Links Between the C9orf72 Repeat Expansion and Psychiatric Symptoms

  • Hannah E. Silverman
  • Jill S. Goldman
  • Edward D. HueyEmail author
Dementia (K.S. Marder, Section Editor)


Purpose of Review

To present recent findings on the links between the C9orf72 expansion and psychiatric impairment.

Recent Findings

Repeat hexanucleotide expansions in the C9orf72 gene are a cause of familial frontotemporal dementia (FTD), amyotrophic lateral sclerosis (ALS), and the mixed phenotype, FTD-ALS. Symptomatic expansion carriers display higher rates of psychotic and other psychiatric symptoms than non-carriers. Neuroanatomical associations of these symptoms have been found in cortical and subcortical areas. Family members of symptomatic carriers have higher rates of primary neuropsychiatric disorders than control populations, and the C9orf72 expansion may contribute to this association. However, the expansion does not appear to directly cause primary psychiatric disorders.


While there is strong evidence associating the C9orf72 expansion with psychotic symptoms in carriers and psychiatric disorders in their kindreds, the link between these two phenomena, if any, remains unclear.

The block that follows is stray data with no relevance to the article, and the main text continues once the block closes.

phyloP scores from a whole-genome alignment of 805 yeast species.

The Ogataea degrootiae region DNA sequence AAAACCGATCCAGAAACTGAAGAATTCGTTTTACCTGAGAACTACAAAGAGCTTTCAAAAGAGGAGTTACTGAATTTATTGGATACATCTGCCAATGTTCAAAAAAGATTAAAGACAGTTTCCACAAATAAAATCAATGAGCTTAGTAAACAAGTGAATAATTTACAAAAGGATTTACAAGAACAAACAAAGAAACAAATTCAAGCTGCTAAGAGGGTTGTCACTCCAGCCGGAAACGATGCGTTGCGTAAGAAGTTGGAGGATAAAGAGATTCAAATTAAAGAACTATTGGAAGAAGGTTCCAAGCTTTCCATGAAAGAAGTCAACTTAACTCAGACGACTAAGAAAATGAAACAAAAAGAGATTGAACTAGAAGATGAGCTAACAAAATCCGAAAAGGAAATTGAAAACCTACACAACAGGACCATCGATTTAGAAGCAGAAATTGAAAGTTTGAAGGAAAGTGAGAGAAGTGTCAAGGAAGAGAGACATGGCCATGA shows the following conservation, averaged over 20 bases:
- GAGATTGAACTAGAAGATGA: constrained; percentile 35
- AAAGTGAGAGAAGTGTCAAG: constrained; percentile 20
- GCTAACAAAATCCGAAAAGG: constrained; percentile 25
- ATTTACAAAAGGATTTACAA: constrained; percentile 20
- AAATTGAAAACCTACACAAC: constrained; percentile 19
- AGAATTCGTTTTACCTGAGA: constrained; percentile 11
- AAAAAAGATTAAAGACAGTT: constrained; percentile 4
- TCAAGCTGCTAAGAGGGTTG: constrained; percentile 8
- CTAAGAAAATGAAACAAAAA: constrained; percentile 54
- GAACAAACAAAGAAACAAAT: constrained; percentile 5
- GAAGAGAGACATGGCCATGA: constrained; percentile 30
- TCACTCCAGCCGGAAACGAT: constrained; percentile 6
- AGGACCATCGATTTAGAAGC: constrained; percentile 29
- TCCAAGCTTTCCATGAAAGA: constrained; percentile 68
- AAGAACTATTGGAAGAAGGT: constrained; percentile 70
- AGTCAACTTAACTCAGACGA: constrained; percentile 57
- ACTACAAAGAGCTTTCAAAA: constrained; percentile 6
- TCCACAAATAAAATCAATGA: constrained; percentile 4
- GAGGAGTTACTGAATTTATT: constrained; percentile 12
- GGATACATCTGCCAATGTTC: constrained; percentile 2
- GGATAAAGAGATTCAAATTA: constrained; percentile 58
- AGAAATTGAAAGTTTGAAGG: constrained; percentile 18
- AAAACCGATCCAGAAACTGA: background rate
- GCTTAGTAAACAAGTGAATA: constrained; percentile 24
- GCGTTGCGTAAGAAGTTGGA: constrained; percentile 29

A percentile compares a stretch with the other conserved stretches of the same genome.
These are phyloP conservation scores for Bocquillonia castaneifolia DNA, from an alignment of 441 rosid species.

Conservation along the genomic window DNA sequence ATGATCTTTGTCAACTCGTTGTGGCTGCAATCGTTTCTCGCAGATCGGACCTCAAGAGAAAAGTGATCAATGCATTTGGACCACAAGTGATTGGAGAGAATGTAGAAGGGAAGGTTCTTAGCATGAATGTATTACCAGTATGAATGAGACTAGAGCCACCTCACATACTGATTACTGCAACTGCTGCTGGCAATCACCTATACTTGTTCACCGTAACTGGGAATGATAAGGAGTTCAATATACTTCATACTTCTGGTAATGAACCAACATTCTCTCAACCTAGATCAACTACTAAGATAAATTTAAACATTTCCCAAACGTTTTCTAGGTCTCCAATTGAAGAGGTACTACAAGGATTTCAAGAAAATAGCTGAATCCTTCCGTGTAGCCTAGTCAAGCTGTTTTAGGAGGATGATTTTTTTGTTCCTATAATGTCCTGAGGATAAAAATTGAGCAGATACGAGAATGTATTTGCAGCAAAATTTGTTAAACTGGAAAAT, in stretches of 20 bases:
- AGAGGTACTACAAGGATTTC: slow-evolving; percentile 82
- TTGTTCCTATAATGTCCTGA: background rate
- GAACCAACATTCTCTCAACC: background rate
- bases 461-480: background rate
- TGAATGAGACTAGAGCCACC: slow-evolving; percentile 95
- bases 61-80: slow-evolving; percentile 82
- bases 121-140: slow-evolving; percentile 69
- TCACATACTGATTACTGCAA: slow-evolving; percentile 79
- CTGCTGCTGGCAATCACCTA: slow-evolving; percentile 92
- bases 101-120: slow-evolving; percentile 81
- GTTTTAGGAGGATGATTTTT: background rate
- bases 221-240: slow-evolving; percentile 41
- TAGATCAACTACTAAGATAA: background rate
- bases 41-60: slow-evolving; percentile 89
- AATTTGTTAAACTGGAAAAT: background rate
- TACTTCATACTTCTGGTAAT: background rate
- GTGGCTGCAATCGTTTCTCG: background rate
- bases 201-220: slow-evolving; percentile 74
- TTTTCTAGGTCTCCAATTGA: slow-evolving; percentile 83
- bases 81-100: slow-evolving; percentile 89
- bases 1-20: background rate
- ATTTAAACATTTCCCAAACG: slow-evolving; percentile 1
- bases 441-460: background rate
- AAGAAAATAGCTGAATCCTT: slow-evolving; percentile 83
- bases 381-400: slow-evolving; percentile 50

C9orf72 Psychiatric Frontotemporal dementia Amyotrophic lateral sclerosis 


Compliance with Ethical Standards

Conflict of Interest

Hannah E. Silverman, Jill S. Goldman, and Edward D. Huey each declare no potential conflicts of interest.

Human and Animal Rights and Informed Consent

All reported studies/experiments with human or animal subjects performed by the authors have been previously published and complied with all applicable ethical standards (including the Helsinki declaration and its amendments, institutional/national research committee standards, and international/national/institutional guidelines).


Papers of particular interest, published recently, have been highlighted as: • Of importance •• Of major importance

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Copyright information

© Springer Science+Business Media, LLC, part of Springer Nature 2019

Authors and Affiliations

  • Hannah E. Silverman
    • 1
    • 2
  • Jill S. Goldman
    • 1
    • 2
  • Edward D. Huey
    • 1
    • 2
    • 3
    Email author
  1. 1.The Taub Institute for Research on Alzheimer’s Disease and the Aging Brain and the Gertrude H. Sergievsky CenterColumbia University Irving Medical CenterNew YorkUSA
  2. 2.Department of NeurologyColumbia University Irving Medical CenterNew YorkUSA
  3. 3.Department of PsychiatryColumbia University Irving Medical CenterNew YorkUSA

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